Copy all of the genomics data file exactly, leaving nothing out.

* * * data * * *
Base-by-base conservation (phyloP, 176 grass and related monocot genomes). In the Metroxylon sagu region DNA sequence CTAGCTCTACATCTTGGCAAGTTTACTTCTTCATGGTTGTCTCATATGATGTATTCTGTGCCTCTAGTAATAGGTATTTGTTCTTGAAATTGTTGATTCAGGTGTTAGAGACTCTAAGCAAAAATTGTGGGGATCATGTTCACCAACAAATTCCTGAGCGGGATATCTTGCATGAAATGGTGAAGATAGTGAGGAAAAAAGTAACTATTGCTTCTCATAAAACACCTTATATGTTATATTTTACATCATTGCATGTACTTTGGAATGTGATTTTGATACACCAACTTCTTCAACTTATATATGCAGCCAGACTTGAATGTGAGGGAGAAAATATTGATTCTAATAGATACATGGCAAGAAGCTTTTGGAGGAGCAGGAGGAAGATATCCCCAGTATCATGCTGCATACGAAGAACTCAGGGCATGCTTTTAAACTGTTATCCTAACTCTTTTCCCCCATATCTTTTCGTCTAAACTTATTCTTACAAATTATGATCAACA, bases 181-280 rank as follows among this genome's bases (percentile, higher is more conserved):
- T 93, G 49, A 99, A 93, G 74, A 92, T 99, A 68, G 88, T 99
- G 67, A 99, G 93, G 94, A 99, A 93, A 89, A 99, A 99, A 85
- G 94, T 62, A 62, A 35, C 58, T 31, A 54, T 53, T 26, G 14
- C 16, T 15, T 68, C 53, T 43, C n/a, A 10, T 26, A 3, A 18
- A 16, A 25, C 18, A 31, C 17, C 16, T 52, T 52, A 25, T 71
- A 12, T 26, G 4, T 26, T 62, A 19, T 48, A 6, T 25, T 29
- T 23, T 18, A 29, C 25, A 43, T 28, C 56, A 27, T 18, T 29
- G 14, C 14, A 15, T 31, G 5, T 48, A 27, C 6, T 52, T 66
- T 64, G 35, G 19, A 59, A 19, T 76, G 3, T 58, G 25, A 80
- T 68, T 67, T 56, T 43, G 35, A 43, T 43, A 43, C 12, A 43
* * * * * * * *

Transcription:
Base-by-base conservation (phyloP, 176 grass and related monocot genomes). In the Metroxylon sagu region DNA sequence CTAGCTCTACATCTTGGCAAGTTTACTTCTTCATGGTTGTCTCATATGATGTATTCTGTGCCTCTAGTAATAGGTATTTGTTCTTGAAATTGTTGATTCAGGTGTTAGAGACTCTAAGCAAAAATTGTGGGGATCATGTTCACCAACAAATTCCTGAGCGGGATATCTTGCATGAAATGGTGAAGATAGTGAGGAAAAAAGTAACTATTGCTTCTCATAAAACACCTTATATGTTATATTTTACATCATTGCATGTACTTTGGAATGTGATTTTGATACACCAACTTCTTCAACTTATATATGCAGCCAGACTTGAATGTGAGGGAGAAAATATTGATTCTAATAGATACATGGCAAGAAGCTTTTGGAGGAGCAGGAGGAAGATATCCCCAGTATCATGCTGCATACGAAGAACTCAGGGCATGCTTTTAAACTGTTATCCTAACTCTTTTCCCCCATATCTTTTCGTCTAAACTTATTCTTACAAATTATGATCAACA, bases 181-280 rank as follows among this genome's bases (percentile, higher is more conserved):
- T 93, G 49, A 99, A 93, G 74, A 92, T 99, A 68, G 88, T 99
- G 67, A 99, G 93, G 94, A 99, A 93, A 89, A 99, A 99, A 85
- G 94, T 62, A 62, A 35, C 58, T 31, A 54, T 53, T 26, G 14
- C 16, T 15, T 68, C 53, T 43, C n/a, A 10, T 26, A 3, A 18
- A 16, A 25, C 18, A 31, C 17, C 16, T 52, T 52, A 25, T 71
- A 12, T 26, G 4, T 26, T 62, A 19, T 48, A 6, T 25, T 29
- T 23, T 18, A 29, C 25, A 43, T 28, C 56, A 27, T 18, T 29
- G 14, C 14, A 15, T 31, G 5, T 48, A 27, C 6, T 52, T 66
- T 64, G 35, G 19, A 59, A 19, T 76, G 3, T 58, G 25, A 80
- T 68, T 67, T 56, T 43, G 35, A 43, T 43, A 43, C 12, A 43